Wesley Clark, a lawyer, professor, and medical doctor who is also the former director of the U.S. government’s Center for Substance Abuse Treatment, argued in comments he submitted that the DGAC’s “over-reaching” changes to the alcohol recommendations appear to result from “biased analysis” and might be “a sleight-of-hand vehicle for Prohibition.

Other leading experts are also alarmed.

“There were very serious violations of scientific protocol regarding this proposal that need careful review,” said Sam Zakhari, Ph.D., chief scientific advisor with the Distilled Spirits Council and a former senior staffer with the National Institute on Alcohol Abuse & Alcoholism, in a statement emailed to me this week. “The committee acknowledged only one study examined differences in risk amongst men consuming two drinks per day as compared to one drink per day, which does not represent the preponderance of the evidence. Further, the committee members cited numerous studies that were outside of the 60 approved studies for review. It doesn’t take a scientist to see that the process was seriously flawed and that this proposal appears to be based on preconceived opinions, not science.” 

Many lawmakers in Washington aren’t happy with the recommendations, either. A joint, bi-partisan group of more than two-dozen members of Congress submitted comments opposing the DGAC’s dry-ish recommendations. Their comments single out a “lack of scientific evidence to justify any change in current moderate drinking recommendations.”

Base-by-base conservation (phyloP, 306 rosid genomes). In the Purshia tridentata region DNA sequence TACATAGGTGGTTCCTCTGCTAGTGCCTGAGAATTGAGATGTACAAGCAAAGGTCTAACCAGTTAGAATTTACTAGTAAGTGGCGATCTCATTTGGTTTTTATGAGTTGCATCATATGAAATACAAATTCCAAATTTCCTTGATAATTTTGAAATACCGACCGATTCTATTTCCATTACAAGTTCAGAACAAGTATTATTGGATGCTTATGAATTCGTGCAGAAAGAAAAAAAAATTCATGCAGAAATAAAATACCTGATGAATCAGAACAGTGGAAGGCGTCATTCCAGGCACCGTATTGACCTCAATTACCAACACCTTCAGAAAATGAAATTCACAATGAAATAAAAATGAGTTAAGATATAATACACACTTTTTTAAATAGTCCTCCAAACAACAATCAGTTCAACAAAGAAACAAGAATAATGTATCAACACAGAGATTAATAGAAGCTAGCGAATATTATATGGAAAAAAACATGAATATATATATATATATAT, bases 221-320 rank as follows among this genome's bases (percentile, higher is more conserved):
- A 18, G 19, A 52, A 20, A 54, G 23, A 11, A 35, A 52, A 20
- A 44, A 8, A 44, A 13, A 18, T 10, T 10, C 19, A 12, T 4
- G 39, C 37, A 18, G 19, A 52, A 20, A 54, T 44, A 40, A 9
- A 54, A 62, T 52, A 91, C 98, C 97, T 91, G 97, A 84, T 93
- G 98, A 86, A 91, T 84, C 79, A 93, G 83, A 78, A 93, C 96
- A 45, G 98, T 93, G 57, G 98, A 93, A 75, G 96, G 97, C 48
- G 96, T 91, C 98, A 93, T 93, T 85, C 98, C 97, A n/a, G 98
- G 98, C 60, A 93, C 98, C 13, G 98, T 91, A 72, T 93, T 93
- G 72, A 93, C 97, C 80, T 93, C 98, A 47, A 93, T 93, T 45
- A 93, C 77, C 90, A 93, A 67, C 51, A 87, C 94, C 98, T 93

This DGAC controversy does not surprise me. Indeed, it’s no stretch at all to argue that the DGAC is best known—in recent years, at least—for its controversial recommendations. In 2015, I blasted the DGAC report for proposing new food taxes, pushing for restrictions on food marketing, and suggesting local food bans. In a separate column that same year, I spoke with a university researcher whose analyses, published in the esteemed, peer-reviewed Mayo Clinic Proceedings, suggests, as I explained, “that the DGAC’s work—and the research used to support that work—is so off base as to be scientifically useless.” I also detail major shortcomings with the 2015 DGAC’s recommendations around sustainability in my book, Biting the Hands that Feed Us.

The 2020 report isn’t all bad. For example, unlike in the 2015 report, I didn’t find any mentions of food taxes or bans in the 2020 report.

Thankfully, the DGAC report contains recommendations, meaning key federal agencies ultimately choose together whether or not to adopt those recommendations. On alcohol at least, the weight of the evidence suggests the federal government should reject the DGAC’s deeply flawed recommendations.